Posts categorized as Collections Online

Girls in the museum – 19th century

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A selection of photographs of girls taken in New Zealand during the nineteenth century from Te Papa’s photography collection in honour of International Girl Day. Most of the photographs featured are carte-de-visite cards and are not much bigger than they appear in this blog. All the girls in these photographs were born over 120 years ago…. Read more »

A Day in the Life of a Natural History Curator – the intern’s view!

  • Westland Petrel at the breeding colony near Punakaiki, Westland. Photo, Lara Shepherd.
  • This box contained the bones of a sea lion found at the Chatham Islands. Photo, Mathilde Meheut.
  • Mathilde helped to handle petrels during the deployment of GPS loggers. The logger is visible taped on to the birds back feathers with brown   sticky tape. Photo, Susan Waugh
  • A miniature GPS logger used by scientists to follow the movements of Westland Petrels at sea. Mathilde helped with note-taking and field work. Another specialist writing job for Te Papa! Photo, Susan Waugh.

I’m Mathilde Meheut, a French biology student travelling in New Zealand who had the chance to do some voluntary work at the Museum of New Zealand Te Papa Tongarewa. In this blog, I’ll tell you about some of the work I got involved in at Te Papa during a few weeks in June and July… Read more »

A native species re-recorded for Wellington

  • Underside of a frond of Asplenium lamprophyllum, showing the comparatively long sori (reproductive structures). Photo © Leon Perrie.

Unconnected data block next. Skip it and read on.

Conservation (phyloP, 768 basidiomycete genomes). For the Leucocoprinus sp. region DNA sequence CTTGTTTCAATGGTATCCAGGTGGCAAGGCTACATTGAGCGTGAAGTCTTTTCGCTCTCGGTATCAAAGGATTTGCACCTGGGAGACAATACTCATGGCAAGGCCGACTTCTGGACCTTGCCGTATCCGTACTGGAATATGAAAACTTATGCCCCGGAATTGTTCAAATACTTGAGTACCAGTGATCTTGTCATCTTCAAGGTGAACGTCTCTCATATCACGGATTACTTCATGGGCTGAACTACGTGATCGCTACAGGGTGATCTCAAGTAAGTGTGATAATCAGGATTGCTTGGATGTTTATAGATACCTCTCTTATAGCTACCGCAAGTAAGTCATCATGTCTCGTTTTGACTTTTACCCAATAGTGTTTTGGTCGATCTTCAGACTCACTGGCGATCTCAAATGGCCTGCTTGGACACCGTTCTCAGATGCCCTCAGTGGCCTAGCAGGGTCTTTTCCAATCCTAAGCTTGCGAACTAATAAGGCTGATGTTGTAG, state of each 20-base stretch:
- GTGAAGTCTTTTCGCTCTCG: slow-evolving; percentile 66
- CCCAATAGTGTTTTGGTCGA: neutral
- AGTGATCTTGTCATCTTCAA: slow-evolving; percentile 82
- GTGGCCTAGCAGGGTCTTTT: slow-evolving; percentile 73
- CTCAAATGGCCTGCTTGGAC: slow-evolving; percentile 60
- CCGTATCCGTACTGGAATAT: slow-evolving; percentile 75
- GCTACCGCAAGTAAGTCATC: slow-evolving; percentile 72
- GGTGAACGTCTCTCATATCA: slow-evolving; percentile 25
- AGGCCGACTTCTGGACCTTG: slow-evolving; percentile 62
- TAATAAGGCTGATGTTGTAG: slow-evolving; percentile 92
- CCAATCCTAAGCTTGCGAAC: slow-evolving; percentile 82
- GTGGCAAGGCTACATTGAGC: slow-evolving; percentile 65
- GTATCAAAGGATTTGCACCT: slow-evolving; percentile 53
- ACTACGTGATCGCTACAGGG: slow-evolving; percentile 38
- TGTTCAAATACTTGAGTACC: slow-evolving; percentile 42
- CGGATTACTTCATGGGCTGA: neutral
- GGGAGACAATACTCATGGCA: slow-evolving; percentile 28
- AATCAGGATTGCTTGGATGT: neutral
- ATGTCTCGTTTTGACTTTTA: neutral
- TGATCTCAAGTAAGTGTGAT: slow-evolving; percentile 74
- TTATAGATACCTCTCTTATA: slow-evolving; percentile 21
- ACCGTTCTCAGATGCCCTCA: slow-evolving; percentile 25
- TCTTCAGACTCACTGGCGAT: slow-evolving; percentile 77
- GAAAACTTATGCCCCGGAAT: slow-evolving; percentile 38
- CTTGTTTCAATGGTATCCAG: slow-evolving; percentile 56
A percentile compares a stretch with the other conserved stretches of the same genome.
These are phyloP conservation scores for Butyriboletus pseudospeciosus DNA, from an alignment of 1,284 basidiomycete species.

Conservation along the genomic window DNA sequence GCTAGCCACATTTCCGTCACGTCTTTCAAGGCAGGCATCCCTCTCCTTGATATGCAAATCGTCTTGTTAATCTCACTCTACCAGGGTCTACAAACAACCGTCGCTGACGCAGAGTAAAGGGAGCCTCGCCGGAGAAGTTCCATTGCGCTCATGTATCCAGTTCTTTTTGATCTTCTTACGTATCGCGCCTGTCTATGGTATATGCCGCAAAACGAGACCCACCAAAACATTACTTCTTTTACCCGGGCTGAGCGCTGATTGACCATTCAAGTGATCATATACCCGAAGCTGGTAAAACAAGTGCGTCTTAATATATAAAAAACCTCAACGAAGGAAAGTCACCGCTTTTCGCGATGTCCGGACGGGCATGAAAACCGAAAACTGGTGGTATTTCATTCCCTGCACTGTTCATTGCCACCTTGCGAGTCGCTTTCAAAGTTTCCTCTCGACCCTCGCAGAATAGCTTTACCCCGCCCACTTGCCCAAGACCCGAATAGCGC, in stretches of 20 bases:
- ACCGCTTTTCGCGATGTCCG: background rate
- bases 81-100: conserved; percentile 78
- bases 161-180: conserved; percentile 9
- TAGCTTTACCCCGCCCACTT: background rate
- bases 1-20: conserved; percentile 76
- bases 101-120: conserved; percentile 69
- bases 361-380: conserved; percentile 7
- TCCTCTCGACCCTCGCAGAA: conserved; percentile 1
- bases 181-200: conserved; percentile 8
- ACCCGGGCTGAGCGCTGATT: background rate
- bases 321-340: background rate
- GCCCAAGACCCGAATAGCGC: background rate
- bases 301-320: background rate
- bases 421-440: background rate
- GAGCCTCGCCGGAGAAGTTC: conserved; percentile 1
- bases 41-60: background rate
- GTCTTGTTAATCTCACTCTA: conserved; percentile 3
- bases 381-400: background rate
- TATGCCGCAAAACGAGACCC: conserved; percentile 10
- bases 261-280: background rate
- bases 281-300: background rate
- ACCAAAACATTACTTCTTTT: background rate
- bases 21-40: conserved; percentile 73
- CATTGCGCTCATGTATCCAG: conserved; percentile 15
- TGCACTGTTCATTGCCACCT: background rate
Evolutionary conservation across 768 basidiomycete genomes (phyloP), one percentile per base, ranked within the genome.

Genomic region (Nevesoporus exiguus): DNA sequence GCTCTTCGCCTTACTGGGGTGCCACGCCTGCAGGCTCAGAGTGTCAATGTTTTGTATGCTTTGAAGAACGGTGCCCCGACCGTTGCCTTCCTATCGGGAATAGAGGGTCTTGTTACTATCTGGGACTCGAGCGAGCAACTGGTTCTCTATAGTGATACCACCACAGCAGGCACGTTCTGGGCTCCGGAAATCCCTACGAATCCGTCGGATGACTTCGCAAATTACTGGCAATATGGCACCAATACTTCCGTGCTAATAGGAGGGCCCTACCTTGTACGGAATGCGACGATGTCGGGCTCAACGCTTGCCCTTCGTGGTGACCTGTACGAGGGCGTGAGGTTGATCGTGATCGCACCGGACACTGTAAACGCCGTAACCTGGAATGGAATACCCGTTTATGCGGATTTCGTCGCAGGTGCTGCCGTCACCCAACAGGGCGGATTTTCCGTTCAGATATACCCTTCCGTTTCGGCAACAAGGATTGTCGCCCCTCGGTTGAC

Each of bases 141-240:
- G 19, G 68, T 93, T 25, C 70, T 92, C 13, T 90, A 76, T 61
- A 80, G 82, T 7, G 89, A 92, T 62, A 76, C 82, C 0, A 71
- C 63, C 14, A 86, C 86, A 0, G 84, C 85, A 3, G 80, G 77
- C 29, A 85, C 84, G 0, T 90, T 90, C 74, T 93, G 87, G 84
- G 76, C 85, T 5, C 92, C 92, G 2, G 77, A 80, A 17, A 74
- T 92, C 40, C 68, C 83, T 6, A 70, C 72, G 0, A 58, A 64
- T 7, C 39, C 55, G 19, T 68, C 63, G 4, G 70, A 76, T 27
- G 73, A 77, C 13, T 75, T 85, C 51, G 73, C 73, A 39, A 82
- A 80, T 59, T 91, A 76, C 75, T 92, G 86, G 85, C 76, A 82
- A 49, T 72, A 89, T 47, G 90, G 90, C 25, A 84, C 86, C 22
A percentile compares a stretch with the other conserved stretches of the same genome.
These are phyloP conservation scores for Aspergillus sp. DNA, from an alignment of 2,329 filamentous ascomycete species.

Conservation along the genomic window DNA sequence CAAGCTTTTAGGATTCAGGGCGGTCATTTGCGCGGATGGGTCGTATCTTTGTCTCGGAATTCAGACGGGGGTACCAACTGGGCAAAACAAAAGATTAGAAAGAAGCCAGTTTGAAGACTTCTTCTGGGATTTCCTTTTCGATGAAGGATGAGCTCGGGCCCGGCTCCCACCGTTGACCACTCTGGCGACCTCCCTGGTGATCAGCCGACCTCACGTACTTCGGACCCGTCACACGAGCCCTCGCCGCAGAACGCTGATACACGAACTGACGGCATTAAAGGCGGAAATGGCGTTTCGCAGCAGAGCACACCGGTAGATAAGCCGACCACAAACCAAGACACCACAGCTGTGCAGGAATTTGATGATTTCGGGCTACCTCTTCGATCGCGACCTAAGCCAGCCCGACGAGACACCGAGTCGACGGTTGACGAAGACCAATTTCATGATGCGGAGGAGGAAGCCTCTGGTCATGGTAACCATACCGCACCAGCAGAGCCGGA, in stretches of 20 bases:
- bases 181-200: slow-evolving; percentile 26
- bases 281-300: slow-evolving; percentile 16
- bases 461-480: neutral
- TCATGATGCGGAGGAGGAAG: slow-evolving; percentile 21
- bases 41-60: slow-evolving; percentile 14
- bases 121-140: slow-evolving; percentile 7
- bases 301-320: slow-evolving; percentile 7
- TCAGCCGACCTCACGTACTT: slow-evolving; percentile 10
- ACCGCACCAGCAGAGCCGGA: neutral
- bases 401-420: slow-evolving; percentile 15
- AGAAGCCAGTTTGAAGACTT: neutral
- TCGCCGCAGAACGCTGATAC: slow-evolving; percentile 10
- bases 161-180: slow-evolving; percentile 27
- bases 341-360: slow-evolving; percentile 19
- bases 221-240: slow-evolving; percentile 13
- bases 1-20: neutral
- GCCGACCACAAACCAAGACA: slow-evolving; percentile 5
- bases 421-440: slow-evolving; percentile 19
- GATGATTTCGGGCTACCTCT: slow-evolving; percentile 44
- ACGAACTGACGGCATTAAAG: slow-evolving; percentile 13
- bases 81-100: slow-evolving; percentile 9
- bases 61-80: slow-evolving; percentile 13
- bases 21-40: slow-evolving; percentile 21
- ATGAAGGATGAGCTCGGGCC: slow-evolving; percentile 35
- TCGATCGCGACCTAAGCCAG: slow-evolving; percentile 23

• Asplenium lamprophyllum. Photo © Leon Perrie.
  • Distribution map of Asplenium lamprophyllum, based on specimens in Te Papa’s herbarium. Other herbaria have records of the species from northern Taranaki and Whanganui. Click for a page with a zoomable map.
  • Asplenium_lamprophyllum_2_Ngauranga4_reduced

The Wellington Botanical Society has just added* (* actually it is confirmed, rather than added; see update below) another species to the list of native plants known from Wellington – the fern Asplenium lamprophyllum. To find (* rediscover) such a relatively big species so close to New Zealand’s capital city may seem a little surprising. Just… Read more »

Off to the pub

Brian Brake took some intriguing photographs of people in pubs and bars. At the Randwick racecourse bar in Sydney he used Kodachrome to capture the garish colours and dramatic expressions. On another occasion he used black and white 35mm roll film to create a different effect with his images of people in New Zealand pubs…. Read more »

Eruini Te Tupe-o-Tū

Tauru Matioro Te Tupe-o-Tu, circa 1860s, Wellington. Richards, E S. Te Papa

Eruini Te Tupe-o-Tū Studio portrait by Edward Smallwood Richards of Wellington     E. S. Richards’s studio portrait of the Māori chief Eruini Te Tupe presents Eruini posed seated facing front-on to the camera arrested in time, comfortably dressed in European clothing with a kaitaka cloak arranged across his upper torso, probably by Richards. The… Read more »

A recent acquisition to mark the end of this year’s Matariki celebrations

  • Kikopiri
  • Snowden 1
  • Snowden 2
  • Maori women from Otaki

“Matariki Ahunga Nui – Matariki is a provider of abundant resources” This recent acquisition (purchased June 2013) is a tukutuku tūrapa, or panel named ‘Matariki’. It was woven to acknowledge the Maori New Year by master weaver Sonia Snowden (Ngāti Wai, Ngāti Hine, Ngāti Whātua, Ngā Puhi). It is made of kiekie, pīngao , woven in a lattice form… Read more »

Conservation of a Micronesian textile

Recently I completed a two year project to conserve a unique Micronesian textile.  It was such a pleasure to get acquainted with this very rare object with distinctive features–I was amazed to see that the colour changes in the patterned end of the cloth had been created by either interlinking or knotting  warps of two colours together (photomicrograph image below), indicating a high level weaving… Read more »